More support than expected for marijuana possession
Associated Press | 11/14/2008, 8:22 a.m.
In an election season full of turmoil, marijuana proved to be a central — and hotly debated — issue among Massachusetts voters. On Tuesday, however, the conversation was more one-sided than many had expected.
Voters in the Commonwealth overwhelmingly expressed their support for Question 2, a ballot measure aimed at softening penalties for people found possessing up to an ounce of marijuana.
As of 1:50 a.m. Wednesday, with 87 percent of precincts reporting, 65 percent of voters chose to weaken the penalties, while 35 percent preferred leaving the law unchanged.
Leading up to the election, many voters were conflicted over the grassroots initiative. Under the current law, the price for simple possession can include up to six months of jail time, a fine of up to $500 and the creation of a Criminal Offender Record Information (CORI) report that could stay on violators’ records for years after the incident.
Under the new reforms, which take effect in 30 days, getting caught with less than an ounce would result in a $100 civil fine and the incident would not be reported to the state’s criminal history board.
District attorneys, police chiefs and sheriffs across the Commonwealth rose up in opposition to the measure before Tuesday’s election, arguing in a statement that any steps toward decriminalizing the drug would send the wrong message to Massachusetts youth. In their statement, they also claimed that because judges seal the criminal records of first offenders, the CORI issue didn’t pose as large a problem as the question’s supporters claimed.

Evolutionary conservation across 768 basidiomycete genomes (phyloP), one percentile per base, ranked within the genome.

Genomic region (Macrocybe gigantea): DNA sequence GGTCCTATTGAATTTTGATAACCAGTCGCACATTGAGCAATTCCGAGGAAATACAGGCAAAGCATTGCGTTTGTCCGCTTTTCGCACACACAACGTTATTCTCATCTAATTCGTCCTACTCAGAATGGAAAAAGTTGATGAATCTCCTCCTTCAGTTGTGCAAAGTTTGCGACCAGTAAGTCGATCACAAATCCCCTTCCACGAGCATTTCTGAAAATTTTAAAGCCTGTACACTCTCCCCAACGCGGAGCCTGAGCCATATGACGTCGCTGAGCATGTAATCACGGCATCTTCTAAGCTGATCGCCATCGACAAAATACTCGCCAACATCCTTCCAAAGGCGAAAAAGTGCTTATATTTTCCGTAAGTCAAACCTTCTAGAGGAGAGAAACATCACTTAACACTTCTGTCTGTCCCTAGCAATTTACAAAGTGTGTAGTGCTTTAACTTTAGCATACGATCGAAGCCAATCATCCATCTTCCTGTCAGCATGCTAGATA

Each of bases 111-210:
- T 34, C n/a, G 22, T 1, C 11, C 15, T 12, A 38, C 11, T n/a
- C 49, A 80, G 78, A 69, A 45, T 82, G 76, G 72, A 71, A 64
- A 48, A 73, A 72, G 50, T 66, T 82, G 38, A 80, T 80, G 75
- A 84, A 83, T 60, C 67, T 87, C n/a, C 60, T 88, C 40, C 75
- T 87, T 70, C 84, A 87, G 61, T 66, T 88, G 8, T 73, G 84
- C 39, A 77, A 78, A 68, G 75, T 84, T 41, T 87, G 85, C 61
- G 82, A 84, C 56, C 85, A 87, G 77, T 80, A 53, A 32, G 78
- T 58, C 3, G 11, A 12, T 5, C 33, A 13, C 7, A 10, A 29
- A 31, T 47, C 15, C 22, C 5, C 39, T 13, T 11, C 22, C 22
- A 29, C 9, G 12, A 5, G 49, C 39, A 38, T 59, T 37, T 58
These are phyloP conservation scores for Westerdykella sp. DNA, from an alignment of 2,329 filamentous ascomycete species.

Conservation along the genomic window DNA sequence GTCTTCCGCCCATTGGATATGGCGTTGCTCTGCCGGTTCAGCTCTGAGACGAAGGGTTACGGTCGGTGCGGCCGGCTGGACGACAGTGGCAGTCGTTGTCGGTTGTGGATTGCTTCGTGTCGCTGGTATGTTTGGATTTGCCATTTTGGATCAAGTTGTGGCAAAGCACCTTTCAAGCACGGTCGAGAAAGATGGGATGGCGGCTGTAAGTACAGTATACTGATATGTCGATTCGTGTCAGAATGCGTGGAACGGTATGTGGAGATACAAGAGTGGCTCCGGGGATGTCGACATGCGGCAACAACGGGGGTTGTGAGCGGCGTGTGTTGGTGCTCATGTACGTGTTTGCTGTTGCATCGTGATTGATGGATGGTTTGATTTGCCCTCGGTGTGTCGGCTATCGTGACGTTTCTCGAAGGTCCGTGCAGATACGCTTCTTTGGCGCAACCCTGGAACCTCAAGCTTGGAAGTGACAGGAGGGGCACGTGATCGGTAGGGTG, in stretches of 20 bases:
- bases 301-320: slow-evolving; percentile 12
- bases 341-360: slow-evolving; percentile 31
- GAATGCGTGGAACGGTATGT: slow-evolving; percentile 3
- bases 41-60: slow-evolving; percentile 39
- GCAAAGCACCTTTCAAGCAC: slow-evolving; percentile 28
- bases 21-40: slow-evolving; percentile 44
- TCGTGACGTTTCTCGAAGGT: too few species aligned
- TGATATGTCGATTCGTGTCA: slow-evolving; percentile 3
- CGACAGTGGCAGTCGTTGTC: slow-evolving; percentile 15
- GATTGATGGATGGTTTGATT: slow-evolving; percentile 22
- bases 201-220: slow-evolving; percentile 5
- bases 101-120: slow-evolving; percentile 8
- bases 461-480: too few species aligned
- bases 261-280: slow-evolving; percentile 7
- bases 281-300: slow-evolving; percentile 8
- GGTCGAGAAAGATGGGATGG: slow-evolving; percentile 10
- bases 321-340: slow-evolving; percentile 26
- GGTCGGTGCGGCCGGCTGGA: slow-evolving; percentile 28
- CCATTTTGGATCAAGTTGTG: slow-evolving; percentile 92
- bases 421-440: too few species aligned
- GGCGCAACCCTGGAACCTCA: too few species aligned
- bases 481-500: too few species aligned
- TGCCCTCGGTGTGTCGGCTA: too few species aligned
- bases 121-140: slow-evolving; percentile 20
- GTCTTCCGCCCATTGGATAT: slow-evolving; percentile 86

However, Question 2 had many supporters, including the Greater Boston Civil Rights Coalition and the Massachusetts chapter of the American Civil Liberties Union (ACLU).
“In Massachusetts, the ‘war on drugs’ has made our prisons overflow, wasted millions of dollars, redirected law enforcement resources away from serious crime, and given career-destroying criminal records to even the most occasional and nonviolent marijuana users,” the ACLU wrote in its endorsement of Question 2. “Taking the possession of small amounts of marijuana out of the realm of state criminal law enforcement would greatly reduce the human and financial costs of continuing the ‘war on drugs.’ ”
The question also sparked division in the religious community.
The Boston Globe reported last week that a coalition of Boston’s prominent black ministers planned to send a letter to their fellow clergy urging them to preach against Question 2. Responding in a statement released Monday, the Washington, D.C.-based Interfaith Drug Policy Initiative announced that 51 clergy in 46 Massachusetts cities and towns had “signed a statement proclaiming, ‘We support changing Massachusetts law so that people who possess under an ounce of marijuana will no longer face arrest or prison.’ ”
Massachusetts was not the only state grappling with its policies on marijuana usage.
In California, voters rejected Proposition 5. Like the Massachusetts question, it would have reduced minor possession penalties to a civil offense punishable by a fine, but would also have shortened parole for most drug and property crimes, and diverted many drug offenders from prisons or jails into treatment programs. In Michigan, voters approved Proposal 1, which would legalize medical marijuana use.